“Adults above the age of 40 and patients suffering from other non-communicable diseases such as diabetes, high blood pressure and heart-related diseases are advised to get a lipid profile done in order to diagnose high cholesterol.”- Dr. Pradeep Kumarasinghe De Silva, Consultant Physician, Colombo National Hospital.
Micro-organisms are the modes of transmission in many diseases which bring down one’s health but it is not so where non-infectious diseases (non-communicable diseases) are concerned. Cholesterol is a lipid produced by the body. While cholesterol serves many purposes to maintain the smooth functioning of the body, when produced excessively, it could harm one’s health. Dr. Pradeep Kumarasinghe de Silva, Consultant Physician of the Colombo National Hospital, speaks to the Health Capsule on cholesterol.
What is cholesterol?
Cholesterol is a type of a lipid produced by the liver. Cholesterol serves many purposes in the body. It is a component of many hormones and serves structural purposes in cell membranes amongst other functions. The majority of the cholesterol is produced by the liver. 15% is obtained from the diet.Your brain is primarily made up of cholesterol. It is essential for nerve cells to function. Cholesterol is the basis for the creation of all steroid hormones, including oestrogen, testosterone and corticosteroids. Cholesterol is classified as low-density lipoproteins (LDL) and high density lipoproteins (HDL). While both types of cholesterol prove useful to the human body, an excess of LDL causes high cholesterol which takes an ill wind to health.
Dangers of high cholesterol
Dr. Kumarasinghe said excessive amounts of LDL gave rise to severe conditions such as heart disease and strokes. “Excessive amounts of LDL cholesterol get deposited in the blood vessels, especially in the coronary arteries that supply blood to the heart muscles, forming a plaque. Plaques hinder the blood flow by narrowing the pathway of blood through the blood vessel. Therefore, the heart does not receive sufficient amounts of oxygen.” The heart being an active organ with cardiac muscles that never fatigue, it requires a large supply of blood. “When the blood supply is compromised, the heart does not receive enough oxygen, resulting in a chest pain known as angina.”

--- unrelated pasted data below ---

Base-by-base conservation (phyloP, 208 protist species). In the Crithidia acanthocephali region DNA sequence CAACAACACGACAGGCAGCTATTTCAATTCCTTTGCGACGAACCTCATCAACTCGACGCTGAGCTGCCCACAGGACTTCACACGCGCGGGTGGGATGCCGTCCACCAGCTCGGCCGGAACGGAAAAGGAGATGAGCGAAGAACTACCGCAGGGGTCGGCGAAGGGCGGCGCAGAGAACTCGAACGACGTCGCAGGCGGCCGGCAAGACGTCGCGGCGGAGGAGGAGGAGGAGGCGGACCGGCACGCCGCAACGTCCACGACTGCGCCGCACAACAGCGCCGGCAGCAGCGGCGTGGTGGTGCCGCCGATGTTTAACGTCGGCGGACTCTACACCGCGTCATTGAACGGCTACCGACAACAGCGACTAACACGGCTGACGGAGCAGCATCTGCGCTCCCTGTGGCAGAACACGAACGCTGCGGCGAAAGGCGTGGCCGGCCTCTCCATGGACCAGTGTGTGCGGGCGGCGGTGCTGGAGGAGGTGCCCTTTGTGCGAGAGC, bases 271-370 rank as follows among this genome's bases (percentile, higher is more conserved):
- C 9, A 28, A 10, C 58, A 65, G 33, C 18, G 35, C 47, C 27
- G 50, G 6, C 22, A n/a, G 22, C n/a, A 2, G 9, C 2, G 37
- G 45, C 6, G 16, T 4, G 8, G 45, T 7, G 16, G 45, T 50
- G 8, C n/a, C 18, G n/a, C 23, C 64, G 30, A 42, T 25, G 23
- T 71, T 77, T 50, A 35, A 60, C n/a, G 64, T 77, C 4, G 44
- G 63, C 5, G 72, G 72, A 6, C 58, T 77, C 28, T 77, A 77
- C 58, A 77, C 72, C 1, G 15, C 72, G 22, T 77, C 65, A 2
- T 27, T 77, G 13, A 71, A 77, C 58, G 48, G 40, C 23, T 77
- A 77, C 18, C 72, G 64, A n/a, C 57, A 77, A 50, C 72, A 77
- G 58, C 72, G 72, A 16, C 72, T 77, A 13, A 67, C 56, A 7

Sometimes when a plaque is formed by excess LDL, ruptured platelets form a clot in the area. When this clot is formed, it totally blocks the blood supply to the heart. It is more serious than previous instances, where the plaque only reduces the blood supply. This could lead to heart attacks and strokes. In the case of a stroke, a blood clot is formed in the heart, blocking the flow of blood to the brain.
“Another lipid component that must be taken into consideration are triglycerides, which again cause health issues in excess but the threat is less than that of LDL. These could cause pancreas-related issues such as pancreatitis, the deformation of the pancreas. HDLs are health-friendly.”
How to prevent high cholesterol
Since cholesterol is produced by the liver, control is the main key. “One’s daily diet plays a very important role in controlling cholesterol. Animal-based meals, especially beef and pork contribute to LDL levels in the body. Dairy products such as cheese, butter and egg yolk are other foods containing high cholesterol. Plant- based diets are good for the health as they do not contain cholesterol. Coconut oil is a plant-based product that does not contain cholesterol but it contains saturated fatty acids that stimulate the liver to produce more cholesterol.” Dr. Kumarasinghe further stressed that regular exercises helps prevent the accumulation of cholesterol, so it is important to lead an active lifestyle.
Diagnosis and treatment of high cholesterol
Similar to other non-communicable diseases, high cholesterol does not show any symptoms. Therefore, Dr. Kumarasinghe advises a check-up. Adults above the age of 40 and patients suffering from other non-communicable diseases such as diabetes, high blood pressure and other heart-related diseases are advised to get a lipid profile done in order to diagnose high cholesterol. A lipid profile identifies all lipid component levels in the blood separately. “A fasting period of 12 hours is required prior to a lipid profile test. The LDL level of a person who does not suffer from any other disease reaching up to 160mg/dl is considered acceptable but under the condition of a patient suffering from any other risk factors such as diabetes or hypertension, it is required to maintain one’s LDL level to below 100mg/dl. HDL levels are usually around 50mg/dl.”
When LDL cholesterol rises to very high levels, physicians may prescribe the use of pharmaceutical drugs. According to Dr. Kumarasinghe the new guidelines also recommend that diabetic patients above 40 years of age with normal levels of cholesterol should use an anti-cholesterol drug.
As in all other cases, prevention is better than cure. A healthy diet and regular exercise can take you a long way.